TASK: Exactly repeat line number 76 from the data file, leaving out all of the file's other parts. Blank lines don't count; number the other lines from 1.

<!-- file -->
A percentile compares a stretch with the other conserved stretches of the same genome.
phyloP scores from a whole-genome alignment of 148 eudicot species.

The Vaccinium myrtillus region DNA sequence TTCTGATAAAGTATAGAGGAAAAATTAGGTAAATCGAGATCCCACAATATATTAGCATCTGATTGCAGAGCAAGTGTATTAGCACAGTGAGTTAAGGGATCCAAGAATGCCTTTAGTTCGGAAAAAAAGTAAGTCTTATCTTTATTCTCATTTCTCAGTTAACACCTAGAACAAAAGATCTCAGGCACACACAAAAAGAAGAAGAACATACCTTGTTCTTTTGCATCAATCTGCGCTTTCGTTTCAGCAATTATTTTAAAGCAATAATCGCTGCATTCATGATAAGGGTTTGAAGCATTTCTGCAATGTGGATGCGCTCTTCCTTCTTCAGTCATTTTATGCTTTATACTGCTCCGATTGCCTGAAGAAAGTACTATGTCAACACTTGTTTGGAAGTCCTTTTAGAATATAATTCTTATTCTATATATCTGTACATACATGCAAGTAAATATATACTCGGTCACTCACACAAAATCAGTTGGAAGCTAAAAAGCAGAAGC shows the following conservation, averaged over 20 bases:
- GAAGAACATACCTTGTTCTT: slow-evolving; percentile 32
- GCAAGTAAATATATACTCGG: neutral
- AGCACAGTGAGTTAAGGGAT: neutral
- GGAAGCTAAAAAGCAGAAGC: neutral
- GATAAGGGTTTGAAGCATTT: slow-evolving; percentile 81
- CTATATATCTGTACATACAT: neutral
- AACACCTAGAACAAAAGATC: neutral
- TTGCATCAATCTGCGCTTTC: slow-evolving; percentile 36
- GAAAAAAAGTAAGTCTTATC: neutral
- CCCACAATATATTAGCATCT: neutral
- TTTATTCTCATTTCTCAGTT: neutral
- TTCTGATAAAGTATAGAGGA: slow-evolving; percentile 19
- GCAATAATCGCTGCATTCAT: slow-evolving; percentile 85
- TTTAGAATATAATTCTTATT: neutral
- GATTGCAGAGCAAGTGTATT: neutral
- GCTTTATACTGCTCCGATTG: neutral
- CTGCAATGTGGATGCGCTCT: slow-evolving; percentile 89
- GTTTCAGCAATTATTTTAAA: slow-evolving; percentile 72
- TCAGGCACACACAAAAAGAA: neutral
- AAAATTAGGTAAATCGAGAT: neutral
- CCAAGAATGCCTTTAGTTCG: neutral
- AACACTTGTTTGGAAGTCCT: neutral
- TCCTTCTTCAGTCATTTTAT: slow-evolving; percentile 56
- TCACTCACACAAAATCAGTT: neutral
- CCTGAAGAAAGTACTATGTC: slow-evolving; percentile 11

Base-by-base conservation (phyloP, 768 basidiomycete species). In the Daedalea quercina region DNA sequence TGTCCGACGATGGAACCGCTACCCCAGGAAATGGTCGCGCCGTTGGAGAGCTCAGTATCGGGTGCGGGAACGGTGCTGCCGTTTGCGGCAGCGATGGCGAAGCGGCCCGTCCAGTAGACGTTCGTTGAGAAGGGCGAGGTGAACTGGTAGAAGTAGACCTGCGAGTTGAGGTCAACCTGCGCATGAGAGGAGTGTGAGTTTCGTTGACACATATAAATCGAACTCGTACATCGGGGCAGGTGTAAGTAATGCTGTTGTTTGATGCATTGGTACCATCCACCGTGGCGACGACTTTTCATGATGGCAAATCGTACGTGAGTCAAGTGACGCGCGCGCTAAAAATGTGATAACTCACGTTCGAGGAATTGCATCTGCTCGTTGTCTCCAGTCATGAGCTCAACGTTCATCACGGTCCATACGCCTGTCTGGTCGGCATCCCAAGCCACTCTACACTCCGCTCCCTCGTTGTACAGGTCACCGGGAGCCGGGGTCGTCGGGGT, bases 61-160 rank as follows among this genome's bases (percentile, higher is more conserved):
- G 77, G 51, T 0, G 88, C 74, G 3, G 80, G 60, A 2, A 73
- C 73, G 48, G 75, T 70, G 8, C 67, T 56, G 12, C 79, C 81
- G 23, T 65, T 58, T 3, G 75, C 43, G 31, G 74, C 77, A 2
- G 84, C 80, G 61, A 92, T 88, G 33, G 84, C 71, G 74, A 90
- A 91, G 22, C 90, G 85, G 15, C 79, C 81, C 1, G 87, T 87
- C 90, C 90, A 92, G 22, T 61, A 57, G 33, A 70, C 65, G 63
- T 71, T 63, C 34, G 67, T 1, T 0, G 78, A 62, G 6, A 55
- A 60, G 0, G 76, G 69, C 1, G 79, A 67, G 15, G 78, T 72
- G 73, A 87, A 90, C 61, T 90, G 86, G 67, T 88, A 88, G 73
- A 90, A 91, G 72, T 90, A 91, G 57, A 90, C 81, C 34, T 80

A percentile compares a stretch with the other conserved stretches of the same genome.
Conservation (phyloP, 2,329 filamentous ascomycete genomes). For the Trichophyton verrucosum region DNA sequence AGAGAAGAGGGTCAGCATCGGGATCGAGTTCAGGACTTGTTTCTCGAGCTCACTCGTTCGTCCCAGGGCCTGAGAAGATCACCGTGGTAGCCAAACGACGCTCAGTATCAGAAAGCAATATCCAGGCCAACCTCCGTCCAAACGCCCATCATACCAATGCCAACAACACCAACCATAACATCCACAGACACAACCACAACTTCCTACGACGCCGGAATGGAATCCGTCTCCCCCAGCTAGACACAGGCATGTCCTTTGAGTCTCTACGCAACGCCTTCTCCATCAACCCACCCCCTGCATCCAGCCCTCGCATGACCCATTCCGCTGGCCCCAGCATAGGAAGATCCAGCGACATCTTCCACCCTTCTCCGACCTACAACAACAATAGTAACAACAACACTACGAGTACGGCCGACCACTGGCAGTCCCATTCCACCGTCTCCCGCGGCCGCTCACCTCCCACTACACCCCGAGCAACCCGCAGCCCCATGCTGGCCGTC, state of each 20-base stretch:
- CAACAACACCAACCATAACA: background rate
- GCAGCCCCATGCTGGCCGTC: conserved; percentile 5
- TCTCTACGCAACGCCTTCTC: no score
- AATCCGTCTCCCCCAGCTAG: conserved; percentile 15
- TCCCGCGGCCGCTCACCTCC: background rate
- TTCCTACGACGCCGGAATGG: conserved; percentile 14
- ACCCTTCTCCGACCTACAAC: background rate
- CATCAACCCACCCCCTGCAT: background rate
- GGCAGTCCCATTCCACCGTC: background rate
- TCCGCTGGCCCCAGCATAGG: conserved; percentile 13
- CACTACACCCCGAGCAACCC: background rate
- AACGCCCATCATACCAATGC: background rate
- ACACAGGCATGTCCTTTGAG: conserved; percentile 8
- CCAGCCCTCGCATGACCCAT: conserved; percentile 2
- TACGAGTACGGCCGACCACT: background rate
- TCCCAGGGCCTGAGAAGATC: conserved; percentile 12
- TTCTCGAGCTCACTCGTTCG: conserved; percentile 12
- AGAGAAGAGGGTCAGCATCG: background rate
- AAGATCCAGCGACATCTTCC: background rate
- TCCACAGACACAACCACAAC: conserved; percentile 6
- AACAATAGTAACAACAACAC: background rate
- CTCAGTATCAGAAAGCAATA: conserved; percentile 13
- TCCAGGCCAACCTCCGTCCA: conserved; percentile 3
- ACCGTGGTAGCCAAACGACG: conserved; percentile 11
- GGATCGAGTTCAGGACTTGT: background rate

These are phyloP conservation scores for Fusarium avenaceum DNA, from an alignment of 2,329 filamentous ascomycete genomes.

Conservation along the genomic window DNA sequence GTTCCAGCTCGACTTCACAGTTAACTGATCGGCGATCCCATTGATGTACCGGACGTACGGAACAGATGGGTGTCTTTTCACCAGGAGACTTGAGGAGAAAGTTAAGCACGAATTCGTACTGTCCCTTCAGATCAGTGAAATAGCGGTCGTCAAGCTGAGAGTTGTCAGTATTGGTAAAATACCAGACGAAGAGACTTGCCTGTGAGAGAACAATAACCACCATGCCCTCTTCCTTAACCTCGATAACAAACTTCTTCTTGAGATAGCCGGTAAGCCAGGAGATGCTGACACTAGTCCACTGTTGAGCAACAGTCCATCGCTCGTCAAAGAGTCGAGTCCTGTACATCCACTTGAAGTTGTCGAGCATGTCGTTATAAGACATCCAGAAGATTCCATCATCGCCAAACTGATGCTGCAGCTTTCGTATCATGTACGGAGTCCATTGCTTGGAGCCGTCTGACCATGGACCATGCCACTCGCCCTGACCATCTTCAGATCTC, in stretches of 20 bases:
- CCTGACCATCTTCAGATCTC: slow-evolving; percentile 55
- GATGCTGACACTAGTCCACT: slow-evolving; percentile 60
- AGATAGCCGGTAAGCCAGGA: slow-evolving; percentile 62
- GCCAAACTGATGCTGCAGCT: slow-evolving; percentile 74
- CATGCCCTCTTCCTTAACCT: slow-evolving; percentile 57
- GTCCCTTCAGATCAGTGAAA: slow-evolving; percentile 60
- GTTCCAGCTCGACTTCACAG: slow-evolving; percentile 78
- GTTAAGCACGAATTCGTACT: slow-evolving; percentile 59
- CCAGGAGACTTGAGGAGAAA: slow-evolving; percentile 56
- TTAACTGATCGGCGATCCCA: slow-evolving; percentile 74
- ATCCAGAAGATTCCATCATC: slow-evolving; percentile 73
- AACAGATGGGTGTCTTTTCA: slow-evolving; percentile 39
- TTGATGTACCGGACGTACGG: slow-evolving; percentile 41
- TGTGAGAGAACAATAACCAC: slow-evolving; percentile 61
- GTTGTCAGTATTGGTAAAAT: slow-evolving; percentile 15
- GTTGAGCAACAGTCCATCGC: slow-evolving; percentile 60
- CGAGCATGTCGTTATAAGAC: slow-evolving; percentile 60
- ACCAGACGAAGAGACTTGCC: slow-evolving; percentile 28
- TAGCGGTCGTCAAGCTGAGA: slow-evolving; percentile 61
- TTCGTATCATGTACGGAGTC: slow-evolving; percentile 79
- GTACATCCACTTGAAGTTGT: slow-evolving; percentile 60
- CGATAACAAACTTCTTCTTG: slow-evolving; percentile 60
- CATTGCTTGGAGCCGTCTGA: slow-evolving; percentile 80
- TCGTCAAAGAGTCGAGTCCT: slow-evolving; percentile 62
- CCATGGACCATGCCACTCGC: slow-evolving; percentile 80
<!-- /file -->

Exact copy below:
- GTTAAGCACGAATTCGTACT: slow-evolving; percentile 59